You won't find preening, trendy old-timeyness here, just authentic 18th-Century-referencing and decidedly masculine charms: gas lanterns, black Windsor chairs, a thirty-foot walnut bar and a coal bucket fireplace. Former Sepia chef, Kendal Duque, straddles tradition and innovation; indeed, where else might you sample such glories as sunchoke velvet soup with braised oxtail and marrow dumpling, or fish and shellfish pie with fennel, lobster-sherry sauce and potato crust? A beer selection just shy of a hundred should keep the punters coming back again and again. 1416 S. Michigan Ave. 312-786-1401
For one night only, you’ll have the opportunity to be moved and inspired by breathtaking images at DIGNITY Chicago’s photography exhibition, fair and auction benefiting the non-profit organization Acumen Fund. The event will showcase photographs for auction by renowned and emerging artists taken in regions where Acumen Fund is tackling poverty. Savory nosh will be provided along with beer, wine and cocktails and an open bar. Guests will also be treated to a performance from talented poet, playwright and vocalist Jamila Woods. Advance tickets are $45 and $55 at the door. http://chicago.plusacumen.org/events/dignitychicago/
If delicious sushi, sleek designs and swanky décor is what you seek, it can all be found at Jellyfish. Chef Harold Jurado and sushi chef Andy Galsan have collaborated to create the perfect menus for lunch, dinner and late-night dining. The pan-Asian and sushi offerings include items like kabocha squash skewers, Szechuan king crab, miso-glazed cod, spicy tuna tempura, and of course nigiri and sashimi. The cream-colored leather cushions, off-white specked bar and blue mosaic tiles set the perfect aquatic scene – somewhat reminiscent of a Miami lounge. In warmer weather, the floor-to-ceiling windows overlooking Rush Street open to let in a cool breeze. Sit still long enough, you just might hear the ocean. 1009 N. Rush St.; 312-660-3111
The quick-serve Mediterranean food fixture has expanded from Lincoln Park to the Loop. It’s still the same casual healthy food place that patrons fell in love with. Fresh-baked pita, shawarma, falafel, kabobs and baba ghanoush are staples at Nesh, but it’s the bread that really gets the people going. The oven, imported from Lebanon, is responsible for the traditional pita as well as larger hand-stretched flatbreads for wraps. There’s also a create-your-own salad option and smoothies made from real fruit. 734 West Fullerton Ave.; 773-975-6374
The cozy bakery, formerly known as Phoebe’s Cupcakes, offers a breakfast, lunch and dinner menu in addition to its tasty sweets. Phoebe’s Cupcakes is known for rotating more than 200 signature flavors over the course of the year by featuring 15 flavors a week, and lucky for you, that won’t change. Owner Phoebe Walker’s goal was simply to marry great coffee and espresso with great gourmet pastries and sandwiches. It’s simple comfort food made from high quality ingredients and prepared by culinary school trained chefs. But don’t expect to walk in and be greeted by a maître d’. Phoebe’s still has a mom-and-pop, neighborhood vibe with first come, first serve seating. 3351 N Broadway St.; 773.868.4000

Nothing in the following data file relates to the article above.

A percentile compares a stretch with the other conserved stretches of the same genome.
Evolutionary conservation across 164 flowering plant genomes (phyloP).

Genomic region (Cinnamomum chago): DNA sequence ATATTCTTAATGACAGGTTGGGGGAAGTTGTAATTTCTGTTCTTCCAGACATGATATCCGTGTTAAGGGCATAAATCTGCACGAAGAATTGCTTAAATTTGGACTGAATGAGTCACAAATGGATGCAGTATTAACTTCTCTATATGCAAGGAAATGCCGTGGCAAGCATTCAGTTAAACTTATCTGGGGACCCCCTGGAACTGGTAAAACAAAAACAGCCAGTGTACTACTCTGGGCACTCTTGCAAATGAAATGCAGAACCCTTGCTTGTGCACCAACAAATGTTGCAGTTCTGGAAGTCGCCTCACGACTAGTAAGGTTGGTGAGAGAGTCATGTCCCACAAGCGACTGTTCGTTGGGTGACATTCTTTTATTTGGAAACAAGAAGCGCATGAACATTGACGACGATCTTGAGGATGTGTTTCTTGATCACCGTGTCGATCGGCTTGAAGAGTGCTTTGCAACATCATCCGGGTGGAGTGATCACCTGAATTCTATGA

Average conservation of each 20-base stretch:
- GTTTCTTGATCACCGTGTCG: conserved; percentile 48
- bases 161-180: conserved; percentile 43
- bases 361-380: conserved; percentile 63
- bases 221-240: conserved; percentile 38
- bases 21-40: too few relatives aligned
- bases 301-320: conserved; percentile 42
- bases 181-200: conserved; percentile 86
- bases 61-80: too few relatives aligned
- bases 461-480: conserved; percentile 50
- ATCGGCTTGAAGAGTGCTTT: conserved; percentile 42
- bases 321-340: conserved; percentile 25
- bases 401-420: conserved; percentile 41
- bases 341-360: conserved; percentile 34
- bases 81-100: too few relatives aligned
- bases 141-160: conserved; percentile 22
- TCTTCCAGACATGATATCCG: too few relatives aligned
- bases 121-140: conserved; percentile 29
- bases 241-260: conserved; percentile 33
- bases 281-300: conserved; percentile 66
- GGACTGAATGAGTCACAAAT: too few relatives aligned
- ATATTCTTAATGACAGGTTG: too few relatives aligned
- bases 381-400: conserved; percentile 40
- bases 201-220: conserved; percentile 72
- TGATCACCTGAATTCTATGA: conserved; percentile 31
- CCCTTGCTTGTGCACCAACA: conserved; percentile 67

Round up the kiddies and become a part of history at this year’s Great Highwood Pumpkin Festival. HGTV and the Guinness Book of World Records will be on hand to try to break the world record for the most pumpkins being carved simultaneously! $10 gets you one pumpkin, while $20 gets you an all-you-can-carve weekend pass. Pumpkins will later be displayed along through the main drag in Highwood. Attendees can also expect carnival rides and food vendors. Visit the festival’s website for more details.
Rooftop fun shouldn’t be limited to the summer – at least that’s what the folks at theWit believe. The swanky downtown Chicago hotel unveiled the new and improved ROOF on theWit bar that now features a retractable glass roof which means later nights and year-round fun. Despite all the new changes, tasty menu options like roasted artichokes with almonds and tuna crudo will remain the same. Guests can indulge in hibiscus margaritas or mellow out with wine from the Euro-centric wine list; all while sitting 27 stories high in the sky. Evenings can get quite amped, so if you’re not a fan of crowds, an after-work drink might suffice. 201 N. State St.; 312-239-9501
Sip espresso and enjoy city views all while getting your new suit tailored. An unparalleled shopping experience is the focus of the second opening of Suitsupply in the US. Now Chicago fellas can enjoy the Amsterdam-based companies’ tradition of offering the finest Italian fabrics, European styling -- all within an unexpected Gold Coast penthouse with a rooftop -- at an attainable price. From suits and cufflinks, to pocket squares and scarves; there’s no short supply of items that will have you turning heads in the boardroom or a night on the town. 945 N. Rush St.; 312-340-6909
For more places to venture to in Chi Town, head over to Uptown’s Chicago Guides page for listings.